*This book is a bit slow and laborious until the final portion. There isn't much action, other than Katniss putting herself in danger and getting hurt repeatedly. I was actually a tiny bit bored with it especially in comparison to the Hunger Games. The final portion, though, is thrilling and terrifying and it was well worth the wait. The finale is stunning and thought provoking.
*The love triangle finally resolves. I will avoid spoilers, but I will say I was pleased and I was not pleased with the way it all worked out. I think my dissatisfaction comes from the way things played out between the losing suitor. I wanted a continued friendship and understanding, at the very least a pleasant parting, but I didn't get that. Instead one of the candidates bows out and disappears without a goodbye. It was a bit heartbreaking. I would have loved to see a mention in the Epilogue regarding what happened to him. The other part that I can see causing a lot of disappointment was that the romance was shoved aside for the more important elements of the book. I got that and understood it, but when the dust settles and there is that brief moment when the romance takes root in the seeds of hope, I wanted it to grow and blossom into something beautiful and satisfying so I could close the book with a smile. What I found was a tiny snippet of how the couple finally came together and a look at their life together in the future. Yes, they will always be haunted by the past, but their love will see them through. Even though it wasn't as sweet and wonderful as I wanted, I was still satisfied.
*There are once again brutal and mass casualties in this book as everyone starts dropping like flies. Unfortunately over the course of three books, I think we have come to expect these deaths and it has desensitized us to the killings. I also thought they got to be a bit much and I thought that Collins was killing everyone off because she could or perhaps because she thinks we expect it. Whatever the reason, the deaths failed to have much of an impact on me because I had few attachments to the characters ( I have learned to not get attached) and also because many of the deaths were quick and I really didn't have time to absorb them. Even the final death lacked a big emotional impact because it is quickly brushed over. None of the deaths affected me like the major one in the first book.
*I was dissatisfied over the relationship between Katniss and her mother throughout the series. The mother never felt developed. She fails to provide emotional support, especially at the end. Seriously, how could she abandon her daughter like that knowing everything she had been through? I don't even know her name other than Katniss' mother. This is a character totally missed the mark throughout. I kept hoping she would come through, but she never really does.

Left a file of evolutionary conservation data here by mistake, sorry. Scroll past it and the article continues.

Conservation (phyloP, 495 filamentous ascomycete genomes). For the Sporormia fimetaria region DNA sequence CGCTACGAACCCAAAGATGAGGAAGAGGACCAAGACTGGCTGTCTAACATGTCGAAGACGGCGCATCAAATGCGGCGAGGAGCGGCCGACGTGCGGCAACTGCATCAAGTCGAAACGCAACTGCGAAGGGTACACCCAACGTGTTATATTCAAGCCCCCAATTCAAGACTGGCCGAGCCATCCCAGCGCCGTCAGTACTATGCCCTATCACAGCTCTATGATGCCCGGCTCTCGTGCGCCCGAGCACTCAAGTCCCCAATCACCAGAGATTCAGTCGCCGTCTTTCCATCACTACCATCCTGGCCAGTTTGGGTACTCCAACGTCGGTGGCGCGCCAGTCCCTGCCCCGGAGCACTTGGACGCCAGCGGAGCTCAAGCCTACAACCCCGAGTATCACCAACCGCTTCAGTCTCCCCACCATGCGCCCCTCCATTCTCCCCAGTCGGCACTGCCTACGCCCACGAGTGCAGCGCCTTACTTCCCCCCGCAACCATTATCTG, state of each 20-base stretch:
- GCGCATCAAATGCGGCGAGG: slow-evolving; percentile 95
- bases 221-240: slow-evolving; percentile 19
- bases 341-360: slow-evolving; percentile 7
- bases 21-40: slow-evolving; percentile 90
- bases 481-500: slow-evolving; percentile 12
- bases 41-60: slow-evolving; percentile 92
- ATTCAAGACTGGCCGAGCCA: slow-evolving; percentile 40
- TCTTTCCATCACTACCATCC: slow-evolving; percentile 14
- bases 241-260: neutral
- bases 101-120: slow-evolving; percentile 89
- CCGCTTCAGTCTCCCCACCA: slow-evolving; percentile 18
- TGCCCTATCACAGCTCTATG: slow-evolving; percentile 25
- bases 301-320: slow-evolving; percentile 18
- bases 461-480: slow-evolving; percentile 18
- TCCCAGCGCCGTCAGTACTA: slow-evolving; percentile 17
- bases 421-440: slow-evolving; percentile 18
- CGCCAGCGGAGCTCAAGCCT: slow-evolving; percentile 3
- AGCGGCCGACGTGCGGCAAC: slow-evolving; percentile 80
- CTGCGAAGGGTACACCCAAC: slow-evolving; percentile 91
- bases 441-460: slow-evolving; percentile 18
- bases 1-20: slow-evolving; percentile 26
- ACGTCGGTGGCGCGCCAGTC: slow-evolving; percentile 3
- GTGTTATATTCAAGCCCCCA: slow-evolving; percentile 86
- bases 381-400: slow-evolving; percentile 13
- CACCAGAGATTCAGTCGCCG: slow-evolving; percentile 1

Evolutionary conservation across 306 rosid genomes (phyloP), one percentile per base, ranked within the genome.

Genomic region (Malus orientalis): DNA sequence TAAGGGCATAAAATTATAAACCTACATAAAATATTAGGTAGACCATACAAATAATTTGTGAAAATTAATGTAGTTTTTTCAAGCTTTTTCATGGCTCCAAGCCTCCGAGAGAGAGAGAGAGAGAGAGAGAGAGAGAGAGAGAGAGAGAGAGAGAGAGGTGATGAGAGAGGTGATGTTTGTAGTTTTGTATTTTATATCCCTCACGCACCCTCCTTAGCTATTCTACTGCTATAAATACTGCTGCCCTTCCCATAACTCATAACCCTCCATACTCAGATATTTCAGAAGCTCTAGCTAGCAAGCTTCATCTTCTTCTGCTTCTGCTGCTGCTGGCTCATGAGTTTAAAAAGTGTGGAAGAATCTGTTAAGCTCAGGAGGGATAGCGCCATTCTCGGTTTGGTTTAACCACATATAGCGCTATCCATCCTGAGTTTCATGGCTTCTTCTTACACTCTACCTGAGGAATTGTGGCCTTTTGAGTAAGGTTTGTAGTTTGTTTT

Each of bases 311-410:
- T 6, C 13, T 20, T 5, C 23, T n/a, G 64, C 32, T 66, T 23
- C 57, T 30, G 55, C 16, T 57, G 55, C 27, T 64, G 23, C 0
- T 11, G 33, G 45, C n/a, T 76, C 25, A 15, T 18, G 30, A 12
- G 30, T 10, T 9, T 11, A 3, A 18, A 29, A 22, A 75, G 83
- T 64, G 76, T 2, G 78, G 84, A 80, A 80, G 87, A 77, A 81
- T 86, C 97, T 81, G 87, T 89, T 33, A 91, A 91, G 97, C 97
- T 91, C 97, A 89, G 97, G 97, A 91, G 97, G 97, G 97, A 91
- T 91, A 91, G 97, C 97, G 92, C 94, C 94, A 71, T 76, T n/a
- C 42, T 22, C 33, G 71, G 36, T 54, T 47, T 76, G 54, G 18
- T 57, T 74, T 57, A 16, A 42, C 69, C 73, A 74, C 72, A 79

*Finally, there were a lot of important details that are glossed over and left out. It is never revealed how Plutarch and Haymitch plot together. The whole situation with Snow and Coin could have been expanded upon. In the final chapter there is vote regarding the continuation of the Hunger Games, and I was shocked to see how everyone voted. Why did the last two voters vote the way they did? What is it a ploy or did they truly feel that way? Even though I know the character's had their flaws, I had a hard time accepting after everything they had endured that they would vote that way. I was expecting more on this, but got nothing. I was also disappointed that a pivotal scene in the book was totally left out. I couldn't believe that when the rebels stormed the Capitol on the rescue mission that it was not included, that would have been a thrilling, nail biting scene.
Mockingjay brings to an end a series that generated a hunger and fire in readers throughout the world. These may not be perfect books, but they are books that teach important lessons as they entertain. There is so much more to the story than the action and killing and the love triangle. I am glad I was able to go on this journey and that I was entertained throughout. The Hunger Games Trilogy has earned a spot on my favorites shelf, where it will be loved and read again and again.
"That's the one thing I think my head doctor might be right about. There's no going back. So we might as well get on with things."
"Now we're in the sweet period where everyone agrees that our recent horrors should never be repeated," he says. "But collective thinking is usually short-lived. We're fickle, stupid beings with poor memories and a great gift for self destruction."
"What I need is the dandelion in the spring. The bright yellow that means rebirth instead of destruction. The promise that life can go on, no matter how bad our losses. That it can be good again."
I purchased a copy of this book. All opinions are my own and I was not compensated for this review.
Posted@Rainy Day Ramblings.